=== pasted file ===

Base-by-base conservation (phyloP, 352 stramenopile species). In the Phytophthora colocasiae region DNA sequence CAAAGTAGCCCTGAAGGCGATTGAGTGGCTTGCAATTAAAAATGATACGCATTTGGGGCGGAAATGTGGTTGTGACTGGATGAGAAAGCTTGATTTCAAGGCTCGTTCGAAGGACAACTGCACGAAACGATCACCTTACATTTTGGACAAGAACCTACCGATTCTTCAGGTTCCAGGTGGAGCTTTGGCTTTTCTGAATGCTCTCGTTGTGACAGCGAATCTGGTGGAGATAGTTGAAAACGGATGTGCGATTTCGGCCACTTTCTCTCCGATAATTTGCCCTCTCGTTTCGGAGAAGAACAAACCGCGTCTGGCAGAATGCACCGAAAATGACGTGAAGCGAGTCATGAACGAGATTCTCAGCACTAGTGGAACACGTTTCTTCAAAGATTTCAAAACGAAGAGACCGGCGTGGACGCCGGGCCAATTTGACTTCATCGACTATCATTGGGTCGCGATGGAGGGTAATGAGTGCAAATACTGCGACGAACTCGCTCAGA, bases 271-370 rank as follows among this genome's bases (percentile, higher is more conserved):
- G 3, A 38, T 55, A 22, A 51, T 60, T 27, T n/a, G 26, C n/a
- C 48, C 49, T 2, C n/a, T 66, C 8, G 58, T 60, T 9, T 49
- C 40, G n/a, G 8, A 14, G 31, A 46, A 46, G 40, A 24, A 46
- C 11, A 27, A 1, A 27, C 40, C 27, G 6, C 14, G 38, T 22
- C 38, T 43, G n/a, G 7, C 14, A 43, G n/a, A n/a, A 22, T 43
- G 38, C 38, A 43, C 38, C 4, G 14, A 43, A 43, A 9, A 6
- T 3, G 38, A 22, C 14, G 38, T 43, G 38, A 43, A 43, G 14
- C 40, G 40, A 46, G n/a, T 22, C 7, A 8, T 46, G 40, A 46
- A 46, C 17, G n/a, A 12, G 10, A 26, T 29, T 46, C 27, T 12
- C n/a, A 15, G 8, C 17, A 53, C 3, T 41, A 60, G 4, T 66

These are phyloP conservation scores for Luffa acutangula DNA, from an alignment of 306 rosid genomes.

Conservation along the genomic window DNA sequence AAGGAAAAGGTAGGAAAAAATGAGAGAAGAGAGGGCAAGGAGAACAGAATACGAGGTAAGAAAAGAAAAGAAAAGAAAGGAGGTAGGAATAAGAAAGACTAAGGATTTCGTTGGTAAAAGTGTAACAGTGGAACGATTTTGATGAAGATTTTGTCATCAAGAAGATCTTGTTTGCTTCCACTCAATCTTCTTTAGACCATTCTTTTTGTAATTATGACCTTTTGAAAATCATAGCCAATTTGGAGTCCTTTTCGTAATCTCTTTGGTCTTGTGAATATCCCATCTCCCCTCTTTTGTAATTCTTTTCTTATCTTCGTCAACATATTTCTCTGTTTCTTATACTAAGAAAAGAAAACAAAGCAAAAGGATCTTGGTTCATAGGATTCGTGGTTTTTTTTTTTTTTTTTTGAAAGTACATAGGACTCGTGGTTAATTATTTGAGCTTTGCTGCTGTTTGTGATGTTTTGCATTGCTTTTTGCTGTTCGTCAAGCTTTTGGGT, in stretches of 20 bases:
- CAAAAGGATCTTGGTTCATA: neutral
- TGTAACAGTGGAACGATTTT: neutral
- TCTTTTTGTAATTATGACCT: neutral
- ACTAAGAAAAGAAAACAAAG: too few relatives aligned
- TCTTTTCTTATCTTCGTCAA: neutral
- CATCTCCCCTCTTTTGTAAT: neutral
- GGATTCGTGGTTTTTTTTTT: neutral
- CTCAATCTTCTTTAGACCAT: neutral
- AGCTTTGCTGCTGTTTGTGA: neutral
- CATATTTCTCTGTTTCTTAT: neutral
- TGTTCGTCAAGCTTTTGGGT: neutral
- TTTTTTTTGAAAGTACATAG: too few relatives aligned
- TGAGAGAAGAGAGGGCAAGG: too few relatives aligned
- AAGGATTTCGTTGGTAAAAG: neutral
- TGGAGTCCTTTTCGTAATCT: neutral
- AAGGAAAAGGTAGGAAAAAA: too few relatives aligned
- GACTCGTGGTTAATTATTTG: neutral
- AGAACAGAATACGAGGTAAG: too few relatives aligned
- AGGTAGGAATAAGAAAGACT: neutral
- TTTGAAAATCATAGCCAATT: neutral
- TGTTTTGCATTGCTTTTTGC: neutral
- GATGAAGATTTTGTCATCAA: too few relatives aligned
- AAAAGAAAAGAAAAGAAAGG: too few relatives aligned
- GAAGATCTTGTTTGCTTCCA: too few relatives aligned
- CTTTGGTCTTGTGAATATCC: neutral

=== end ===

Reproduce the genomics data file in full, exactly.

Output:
Base-by-base conservation (phyloP, 352 stramenopile species). In the Phytophthora colocasiae region DNA sequence CAAAGTAGCCCTGAAGGCGATTGAGTGGCTTGCAATTAAAAATGATACGCATTTGGGGCGGAAATGTGGTTGTGACTGGATGAGAAAGCTTGATTTCAAGGCTCGTTCGAAGGACAACTGCACGAAACGATCACCTTACATTTTGGACAAGAACCTACCGATTCTTCAGGTTCCAGGTGGAGCTTTGGCTTTTCTGAATGCTCTCGTTGTGACAGCGAATCTGGTGGAGATAGTTGAAAACGGATGTGCGATTTCGGCCACTTTCTCTCCGATAATTTGCCCTCTCGTTTCGGAGAAGAACAAACCGCGTCTGGCAGAATGCACCGAAAATGACGTGAAGCGAGTCATGAACGAGATTCTCAGCACTAGTGGAACACGTTTCTTCAAAGATTTCAAAACGAAGAGACCGGCGTGGACGCCGGGCCAATTTGACTTCATCGACTATCATTGGGTCGCGATGGAGGGTAATGAGTGCAAATACTGCGACGAACTCGCTCAGA, bases 271-370 rank as follows among this genome's bases (percentile, higher is more conserved):
- G 3, A 38, T 55, A 22, A 51, T 60, T 27, T n/a, G 26, C n/a
- C 48, C 49, T 2, C n/a, T 66, C 8, G 58, T 60, T 9, T 49
- C 40, G n/a, G 8, A 14, G 31, A 46, A 46, G 40, A 24, A 46
- C 11, A 27, A 1, A 27, C 40, C 27, G 6, C 14, G 38, T 22
- C 38, T 43, G n/a, G 7, C 14, A 43, G n/a, A n/a, A 22, T 43
- G 38, C 38, A 43, C 38, C 4, G 14, A 43, A 43, A 9, A 6
- T 3, G 38, A 22, C 14, G 38, T 43, G 38, A 43, A 43, G 14
- C 40, G 40, A 46, G n/a, T 22, C 7, A 8, T 46, G 40, A 46
- A 46, C 17, G n/a, A 12, G 10, A 26, T 29, T 46, C 27, T 12
- C n/a, A 15, G 8, C 17, A 53, C 3, T 41, A 60, G 4, T 66

These are phyloP conservation scores for Luffa acutangula DNA, from an alignment of 306 rosid genomes.

Conservation along the genomic window DNA sequence AAGGAAAAGGTAGGAAAAAATGAGAGAAGAGAGGGCAAGGAGAACAGAATACGAGGTAAGAAAAGAAAAGAAAAGAAAGGAGGTAGGAATAAGAAAGACTAAGGATTTCGTTGGTAAAAGTGTAACAGTGGAACGATTTTGATGAAGATTTTGTCATCAAGAAGATCTTGTTTGCTTCCACTCAATCTTCTTTAGACCATTCTTTTTGTAATTATGACCTTTTGAAAATCATAGCCAATTTGGAGTCCTTTTCGTAATCTCTTTGGTCTTGTGAATATCCCATCTCCCCTCTTTTGTAATTCTTTTCTTATCTTCGTCAACATATTTCTCTGTTTCTTATACTAAGAAAAGAAAACAAAGCAAAAGGATCTTGGTTCATAGGATTCGTGGTTTTTTTTTTTTTTTTTTGAAAGTACATAGGACTCGTGGTTAATTATTTGAGCTTTGCTGCTGTTTGTGATGTTTTGCATTGCTTTTTGCTGTTCGTCAAGCTTTTGGGT, in stretches of 20 bases:
- CAAAAGGATCTTGGTTCATA: neutral
- TGTAACAGTGGAACGATTTT: neutral
- TCTTTTTGTAATTATGACCT: neutral
- ACTAAGAAAAGAAAACAAAG: too few relatives aligned
- TCTTTTCTTATCTTCGTCAA: neutral
- CATCTCCCCTCTTTTGTAAT: neutral
- GGATTCGTGGTTTTTTTTTT: neutral
- CTCAATCTTCTTTAGACCAT: neutral
- AGCTTTGCTGCTGTTTGTGA: neutral
- CATATTTCTCTGTTTCTTAT: neutral
- TGTTCGTCAAGCTTTTGGGT: neutral
- TTTTTTTTGAAAGTACATAG: too few relatives aligned
- TGAGAGAAGAGAGGGCAAGG: too few relatives aligned
- AAGGATTTCGTTGGTAAAAG: neutral
- TGGAGTCCTTTTCGTAATCT: neutral
- AAGGAAAAGGTAGGAAAAAA: too few relatives aligned
- GACTCGTGGTTAATTATTTG: neutral
- AGAACAGAATACGAGGTAAG: too few relatives aligned
- AGGTAGGAATAAGAAAGACT: neutral
- TTTGAAAATCATAGCCAATT: neutral
- TGTTTTGCATTGCTTTTTGC: neutral
- GATGAAGATTTTGTCATCAA: too few relatives aligned
- AAAAGAAAAGAAAAGAAAGG: too few relatives aligned
- GAAGATCTTGTTTGCTTCCA: too few relatives aligned
- CTTTGGTCTTGTGAATATCC: neutral